Digital Tax – Need, Challenges, Way Ahead

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The digital tax issue has been a source of contention between the USA and France for a while now. Meanwhile, India has gone ahead to set up a taxation framework on a transaction basis. Recently, it expanded the tax regime to include a wider range of digital activities, seeking to improve revenue inflow. This comes in times of the economic slowdown draining the coffers of the government.

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This topic of “Digital Tax – Need, Challenges, Way Ahead” is important from the perspective of the UPSC IAS Examination, which falls under General Studies Portion.

What is digital tax?

  • Digital tax is a tax that is levied on digital business activities.
  • The digital businesses include both the digital-only brands that focus on virtual commodities and services and the services traditional market players use for transforming their businesses with digital technologies.
  • Virtual commodities include downloaded software, website applications and digital assets like ebooks, image files, audio clips/audio files, movies or digital files.
  • Digital services include those provided by social media companies, collaborative platforms etc.

Why is there a need for digital tax?

  • The growth of the digital economy over the last few decades has made sure that there is a limited need for the physical presence of the businesses in a country to make a profit there.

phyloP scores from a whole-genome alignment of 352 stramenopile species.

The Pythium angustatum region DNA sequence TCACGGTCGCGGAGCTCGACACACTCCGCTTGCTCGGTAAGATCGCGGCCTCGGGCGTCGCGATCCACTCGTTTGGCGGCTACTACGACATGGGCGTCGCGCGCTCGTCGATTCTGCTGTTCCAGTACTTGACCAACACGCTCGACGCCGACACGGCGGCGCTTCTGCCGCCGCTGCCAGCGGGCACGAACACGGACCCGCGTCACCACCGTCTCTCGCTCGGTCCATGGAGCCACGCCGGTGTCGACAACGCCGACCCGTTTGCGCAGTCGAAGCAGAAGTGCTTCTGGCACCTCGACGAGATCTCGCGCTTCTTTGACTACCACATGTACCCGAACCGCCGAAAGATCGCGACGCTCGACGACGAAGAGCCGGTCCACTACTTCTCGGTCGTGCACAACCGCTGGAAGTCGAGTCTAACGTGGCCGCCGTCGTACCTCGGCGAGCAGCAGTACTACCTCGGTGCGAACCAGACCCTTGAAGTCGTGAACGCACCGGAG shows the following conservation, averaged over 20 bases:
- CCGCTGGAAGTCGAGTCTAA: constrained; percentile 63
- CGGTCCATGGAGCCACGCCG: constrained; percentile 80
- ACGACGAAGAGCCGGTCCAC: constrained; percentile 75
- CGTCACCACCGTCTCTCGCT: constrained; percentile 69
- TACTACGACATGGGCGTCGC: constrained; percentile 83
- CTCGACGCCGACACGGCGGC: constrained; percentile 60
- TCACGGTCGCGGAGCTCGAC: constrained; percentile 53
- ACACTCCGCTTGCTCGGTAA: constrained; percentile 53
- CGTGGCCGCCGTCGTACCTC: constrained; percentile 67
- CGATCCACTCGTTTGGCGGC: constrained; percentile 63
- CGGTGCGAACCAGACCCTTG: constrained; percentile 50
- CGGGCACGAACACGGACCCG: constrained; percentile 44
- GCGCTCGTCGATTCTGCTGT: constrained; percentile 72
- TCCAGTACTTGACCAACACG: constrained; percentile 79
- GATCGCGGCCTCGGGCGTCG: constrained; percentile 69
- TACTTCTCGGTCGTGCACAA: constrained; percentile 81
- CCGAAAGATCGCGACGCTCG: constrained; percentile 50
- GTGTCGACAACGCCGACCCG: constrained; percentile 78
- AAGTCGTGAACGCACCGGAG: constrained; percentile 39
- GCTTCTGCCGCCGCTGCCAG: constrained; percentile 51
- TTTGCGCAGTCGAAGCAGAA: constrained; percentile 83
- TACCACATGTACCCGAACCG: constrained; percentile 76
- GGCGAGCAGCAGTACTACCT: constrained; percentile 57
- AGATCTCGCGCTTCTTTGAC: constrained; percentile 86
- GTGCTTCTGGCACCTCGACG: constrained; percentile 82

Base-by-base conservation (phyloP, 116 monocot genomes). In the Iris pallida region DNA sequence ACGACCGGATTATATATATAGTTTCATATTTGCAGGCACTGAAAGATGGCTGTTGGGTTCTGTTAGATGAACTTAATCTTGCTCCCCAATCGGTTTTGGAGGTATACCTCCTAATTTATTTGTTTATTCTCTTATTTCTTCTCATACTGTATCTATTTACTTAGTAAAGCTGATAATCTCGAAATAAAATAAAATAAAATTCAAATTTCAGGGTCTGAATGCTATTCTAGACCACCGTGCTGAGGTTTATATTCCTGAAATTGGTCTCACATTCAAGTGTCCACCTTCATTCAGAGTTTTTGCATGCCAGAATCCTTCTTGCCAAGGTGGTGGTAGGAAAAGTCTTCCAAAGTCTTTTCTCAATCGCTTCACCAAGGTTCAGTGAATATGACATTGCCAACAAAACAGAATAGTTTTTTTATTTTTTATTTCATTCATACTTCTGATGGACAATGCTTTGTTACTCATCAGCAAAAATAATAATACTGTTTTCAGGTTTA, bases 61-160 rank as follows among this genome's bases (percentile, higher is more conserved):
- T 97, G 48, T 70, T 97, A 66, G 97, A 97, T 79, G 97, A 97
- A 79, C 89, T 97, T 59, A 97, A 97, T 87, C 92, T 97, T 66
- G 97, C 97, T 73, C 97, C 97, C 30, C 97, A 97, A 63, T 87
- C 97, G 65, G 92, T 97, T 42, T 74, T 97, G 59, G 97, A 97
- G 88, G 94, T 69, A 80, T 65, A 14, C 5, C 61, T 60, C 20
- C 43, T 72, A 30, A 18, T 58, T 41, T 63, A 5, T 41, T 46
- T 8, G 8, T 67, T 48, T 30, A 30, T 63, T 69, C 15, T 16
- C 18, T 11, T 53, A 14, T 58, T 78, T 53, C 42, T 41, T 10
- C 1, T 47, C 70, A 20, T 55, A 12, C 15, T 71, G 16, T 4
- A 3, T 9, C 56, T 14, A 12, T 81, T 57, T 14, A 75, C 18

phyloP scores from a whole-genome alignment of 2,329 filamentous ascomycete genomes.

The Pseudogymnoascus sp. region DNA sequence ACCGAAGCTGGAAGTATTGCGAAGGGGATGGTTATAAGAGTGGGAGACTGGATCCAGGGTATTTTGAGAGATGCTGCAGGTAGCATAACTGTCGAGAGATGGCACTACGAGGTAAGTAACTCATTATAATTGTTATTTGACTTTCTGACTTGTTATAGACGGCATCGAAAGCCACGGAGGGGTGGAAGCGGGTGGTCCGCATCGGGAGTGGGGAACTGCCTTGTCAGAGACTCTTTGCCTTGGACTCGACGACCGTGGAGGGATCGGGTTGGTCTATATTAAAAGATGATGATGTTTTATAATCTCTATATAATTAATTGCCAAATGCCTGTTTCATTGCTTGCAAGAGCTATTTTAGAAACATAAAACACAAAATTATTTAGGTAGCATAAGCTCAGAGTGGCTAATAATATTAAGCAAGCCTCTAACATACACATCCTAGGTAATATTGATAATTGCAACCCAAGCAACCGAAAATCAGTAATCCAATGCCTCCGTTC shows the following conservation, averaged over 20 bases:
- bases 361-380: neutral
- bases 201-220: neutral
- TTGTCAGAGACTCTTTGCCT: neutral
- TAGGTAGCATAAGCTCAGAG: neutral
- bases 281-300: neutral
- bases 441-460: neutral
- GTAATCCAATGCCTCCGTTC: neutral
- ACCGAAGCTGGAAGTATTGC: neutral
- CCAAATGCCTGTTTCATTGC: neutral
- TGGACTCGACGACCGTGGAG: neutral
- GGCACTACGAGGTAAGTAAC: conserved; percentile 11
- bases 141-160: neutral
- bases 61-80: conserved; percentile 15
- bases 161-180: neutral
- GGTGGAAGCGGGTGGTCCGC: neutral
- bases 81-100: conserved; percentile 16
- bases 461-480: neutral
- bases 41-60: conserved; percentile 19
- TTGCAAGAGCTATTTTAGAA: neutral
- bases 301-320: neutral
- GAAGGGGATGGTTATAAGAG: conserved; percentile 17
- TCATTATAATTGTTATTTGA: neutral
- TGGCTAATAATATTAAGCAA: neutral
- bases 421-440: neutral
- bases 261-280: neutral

• Presently, there is a significant increase in participation in the digital economy due to the COVID-19 lockdown and digital tax is one of the many ways to boost the governments’ stressed revenue.
  • The current tax regime is built around the traditional brick and mortar businesses and digital entities are not taken into account because of loopholes in the taxation system.
  • This is because digital businesses have three unique characteristics:
  1. They offer services by having limited or no physical presence. Example: Facebook, Twitter etc.
  2. They are highly dependent on intellectual property assets that are typically located in or can be shifted to a low-tax jurisdiction
  3. They can increase the value to their goods and services through highly engaged ‘user participation’ from other countries.
  • The current tax regime does not consider these aspects.
  • Thus, many countries are developing a new framework to regulate and get a “fair” share of taxes from the revenues generated from virtual goods and services by focusing on these aspects.

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What are the advantages and disadvantages of digital taxes?


  • Tech giants like Google, Facebook, Amazon etc., which have a huge consumer base in developing countries like India will not be able to avoid taxation by shifting their offices to low-tax regimes.
  • If the law prevents profit shifts, the countries from which the cross-border digital companies profit will be able to stop losing corporate tax revenue.